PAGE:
Date: 25 June 2013 Time: 11:00
Location: "Stelios Orphanoudakis" Seminar Room, FORTH. Heraklion, Crete.
Host: Polyvios Pratikakis
Since the end of the exponential clock speed increase circa 2003, parallelism has imposed itself as the means to obtain speed-ups on general purpose platforms but the current fragile languages, programming abstractions, and compiler and runtime support have stifled its adoption. I will present the problems that make the state of the art parallel languages (and libraries) unsuitable for the general-purpose application programmer. Ideally, we would like all the available parallelism to be expressed by the programmer using high level programming constructs and delegate its efficient execution to the compiler and runtime. Besides sidestepping the tedious and fragile process of fine-tuning the granularity of parallelism, the maximal availability of parallelism affords the scheduler maximal flexibility during the execution when more information (e.g., core availability) is accessible.
I will propose Lazy Scheduling as one piece of the solution, which can be applied to several popular schedulers, most notably work-stealing. It optimizes the common case where most of the parallel tasks are executed locally and do not need to be made available to other processors. Lazy scheduling achieves this goal by using a simple heuristic for inferring whether other processors are hungry for work, and by making parallel work available to other processors based on that heuristic. Unlike previous attempts, Lazy Scheduling does not introduce potential deadlocks and does not make irrevocable serialization decisions that could hurt load-balancing and performance. Moreover, I will show how Lazy Scheduling is able to greatly outperform current work-stealing when a lot of parallelism is exposed by the programmer, and how little performance is lost compared to a carefully tuned program.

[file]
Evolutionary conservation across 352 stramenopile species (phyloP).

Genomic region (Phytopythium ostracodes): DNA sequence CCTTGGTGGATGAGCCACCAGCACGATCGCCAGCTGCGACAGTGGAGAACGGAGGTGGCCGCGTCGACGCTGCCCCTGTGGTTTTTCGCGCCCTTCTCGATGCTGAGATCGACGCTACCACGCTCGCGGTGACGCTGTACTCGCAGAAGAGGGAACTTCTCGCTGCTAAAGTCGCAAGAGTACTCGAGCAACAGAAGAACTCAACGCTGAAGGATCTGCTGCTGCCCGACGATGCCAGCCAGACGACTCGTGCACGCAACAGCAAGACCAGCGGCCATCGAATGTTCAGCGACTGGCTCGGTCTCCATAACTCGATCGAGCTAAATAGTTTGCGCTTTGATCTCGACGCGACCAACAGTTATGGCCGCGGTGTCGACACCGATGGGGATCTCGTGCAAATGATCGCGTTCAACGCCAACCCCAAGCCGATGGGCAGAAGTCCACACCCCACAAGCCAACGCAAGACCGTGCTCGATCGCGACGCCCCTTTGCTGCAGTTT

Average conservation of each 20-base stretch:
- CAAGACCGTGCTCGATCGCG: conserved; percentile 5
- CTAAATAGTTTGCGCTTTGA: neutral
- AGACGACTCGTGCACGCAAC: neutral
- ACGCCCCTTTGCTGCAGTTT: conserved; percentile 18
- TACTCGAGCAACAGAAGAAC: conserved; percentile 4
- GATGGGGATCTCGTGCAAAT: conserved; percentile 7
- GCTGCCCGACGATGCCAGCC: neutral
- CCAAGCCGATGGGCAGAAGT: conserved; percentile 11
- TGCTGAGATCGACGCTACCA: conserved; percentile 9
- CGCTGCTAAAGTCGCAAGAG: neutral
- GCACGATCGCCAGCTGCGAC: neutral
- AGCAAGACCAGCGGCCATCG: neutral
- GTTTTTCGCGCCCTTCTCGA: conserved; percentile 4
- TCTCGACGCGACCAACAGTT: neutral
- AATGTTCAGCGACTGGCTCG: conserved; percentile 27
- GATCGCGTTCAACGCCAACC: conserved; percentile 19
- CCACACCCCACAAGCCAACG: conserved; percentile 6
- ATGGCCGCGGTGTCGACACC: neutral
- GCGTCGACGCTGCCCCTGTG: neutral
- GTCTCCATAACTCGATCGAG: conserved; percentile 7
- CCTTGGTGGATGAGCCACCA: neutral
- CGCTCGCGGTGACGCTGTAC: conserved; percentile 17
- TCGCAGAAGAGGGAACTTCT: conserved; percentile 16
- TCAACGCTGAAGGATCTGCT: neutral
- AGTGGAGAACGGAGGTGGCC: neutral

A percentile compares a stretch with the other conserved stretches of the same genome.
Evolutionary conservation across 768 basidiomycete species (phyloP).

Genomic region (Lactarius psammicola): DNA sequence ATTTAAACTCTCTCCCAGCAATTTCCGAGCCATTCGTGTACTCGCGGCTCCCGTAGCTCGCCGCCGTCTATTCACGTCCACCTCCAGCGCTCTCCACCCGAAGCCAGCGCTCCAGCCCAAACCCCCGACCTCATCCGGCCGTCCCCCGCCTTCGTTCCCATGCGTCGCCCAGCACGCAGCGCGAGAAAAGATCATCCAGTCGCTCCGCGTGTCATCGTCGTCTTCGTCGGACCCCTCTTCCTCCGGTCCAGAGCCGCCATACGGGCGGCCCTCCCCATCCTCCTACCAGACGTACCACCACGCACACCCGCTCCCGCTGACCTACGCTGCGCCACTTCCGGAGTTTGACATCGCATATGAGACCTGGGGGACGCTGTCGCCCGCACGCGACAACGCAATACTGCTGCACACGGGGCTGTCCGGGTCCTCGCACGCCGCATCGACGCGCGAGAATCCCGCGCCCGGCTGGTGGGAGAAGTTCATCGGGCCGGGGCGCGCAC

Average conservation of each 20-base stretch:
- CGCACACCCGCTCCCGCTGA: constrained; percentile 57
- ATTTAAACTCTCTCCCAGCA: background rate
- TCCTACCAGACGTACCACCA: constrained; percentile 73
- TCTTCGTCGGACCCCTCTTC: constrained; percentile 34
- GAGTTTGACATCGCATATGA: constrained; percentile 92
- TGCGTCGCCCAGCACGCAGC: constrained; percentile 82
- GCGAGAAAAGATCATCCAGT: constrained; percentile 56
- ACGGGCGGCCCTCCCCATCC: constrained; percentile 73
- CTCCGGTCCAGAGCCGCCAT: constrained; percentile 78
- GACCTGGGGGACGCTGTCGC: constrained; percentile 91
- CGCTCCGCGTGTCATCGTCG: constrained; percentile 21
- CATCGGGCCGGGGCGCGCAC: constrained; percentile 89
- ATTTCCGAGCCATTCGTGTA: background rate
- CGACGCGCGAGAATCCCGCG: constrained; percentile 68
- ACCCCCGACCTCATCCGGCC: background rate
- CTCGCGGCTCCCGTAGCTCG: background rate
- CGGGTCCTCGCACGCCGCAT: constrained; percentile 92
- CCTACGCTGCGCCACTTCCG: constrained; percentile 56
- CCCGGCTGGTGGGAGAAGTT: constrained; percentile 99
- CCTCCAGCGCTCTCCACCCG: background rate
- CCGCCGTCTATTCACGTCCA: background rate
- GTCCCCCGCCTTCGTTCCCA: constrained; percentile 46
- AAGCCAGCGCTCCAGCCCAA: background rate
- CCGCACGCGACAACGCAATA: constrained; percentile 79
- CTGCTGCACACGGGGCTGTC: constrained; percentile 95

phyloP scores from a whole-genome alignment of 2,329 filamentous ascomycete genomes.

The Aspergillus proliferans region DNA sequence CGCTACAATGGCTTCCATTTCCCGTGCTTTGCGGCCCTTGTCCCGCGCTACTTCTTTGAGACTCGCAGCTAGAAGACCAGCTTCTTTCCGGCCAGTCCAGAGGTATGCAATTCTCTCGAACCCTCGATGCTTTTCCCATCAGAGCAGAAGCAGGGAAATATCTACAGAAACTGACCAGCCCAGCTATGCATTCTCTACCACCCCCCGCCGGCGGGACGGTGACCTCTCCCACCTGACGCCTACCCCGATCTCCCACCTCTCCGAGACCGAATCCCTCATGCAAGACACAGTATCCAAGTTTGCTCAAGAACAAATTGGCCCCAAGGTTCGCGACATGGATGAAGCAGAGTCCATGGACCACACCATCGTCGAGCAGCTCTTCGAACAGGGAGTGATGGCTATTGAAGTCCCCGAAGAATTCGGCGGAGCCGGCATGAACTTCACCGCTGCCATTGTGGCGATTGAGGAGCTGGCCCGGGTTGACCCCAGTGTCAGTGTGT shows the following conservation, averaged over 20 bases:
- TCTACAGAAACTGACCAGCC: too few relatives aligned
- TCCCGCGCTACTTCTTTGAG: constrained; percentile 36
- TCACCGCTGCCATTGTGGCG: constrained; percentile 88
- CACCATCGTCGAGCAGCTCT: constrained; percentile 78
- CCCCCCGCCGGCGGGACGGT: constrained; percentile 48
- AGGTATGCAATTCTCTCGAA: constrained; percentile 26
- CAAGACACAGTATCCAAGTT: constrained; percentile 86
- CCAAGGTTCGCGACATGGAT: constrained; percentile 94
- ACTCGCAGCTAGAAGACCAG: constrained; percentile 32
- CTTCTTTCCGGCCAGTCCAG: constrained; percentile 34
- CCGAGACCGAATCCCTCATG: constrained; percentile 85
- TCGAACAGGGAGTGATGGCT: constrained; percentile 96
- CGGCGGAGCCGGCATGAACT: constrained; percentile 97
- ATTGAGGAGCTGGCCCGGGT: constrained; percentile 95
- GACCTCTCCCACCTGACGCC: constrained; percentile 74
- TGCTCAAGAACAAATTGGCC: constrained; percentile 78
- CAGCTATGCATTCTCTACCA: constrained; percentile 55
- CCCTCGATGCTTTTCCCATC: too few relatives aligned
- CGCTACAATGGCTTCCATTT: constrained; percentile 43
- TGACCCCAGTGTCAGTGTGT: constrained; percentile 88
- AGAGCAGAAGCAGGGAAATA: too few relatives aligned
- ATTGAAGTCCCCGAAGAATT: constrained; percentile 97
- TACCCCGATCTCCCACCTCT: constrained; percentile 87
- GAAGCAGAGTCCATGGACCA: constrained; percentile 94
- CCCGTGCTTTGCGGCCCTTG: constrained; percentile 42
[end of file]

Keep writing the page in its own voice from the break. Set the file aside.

Alexandros Tzannes is a Post-Doctoral researcher at the University of Illinois at Urbana-Champaign working with Prof. Vikram Adve on provably safe parallelism. He obtained his Ph.D from the University of Maryland, College Park, under the supervision of Rajeev Barua and Uzi Vishkin, where he wrote the compiler for the Maryland XMT parallel architecture and contributed a user-level run-time task scheduler that adapts to changing load conditions. This scheduler achieves similar performance with extremely fine-grained tasks as state-of the art schedulers do with tasks that have been coarsened by an order of magnitude. He interests focus on improving the ease of programming and performance portability of parallel code through compiler, run-time, and PL techniques.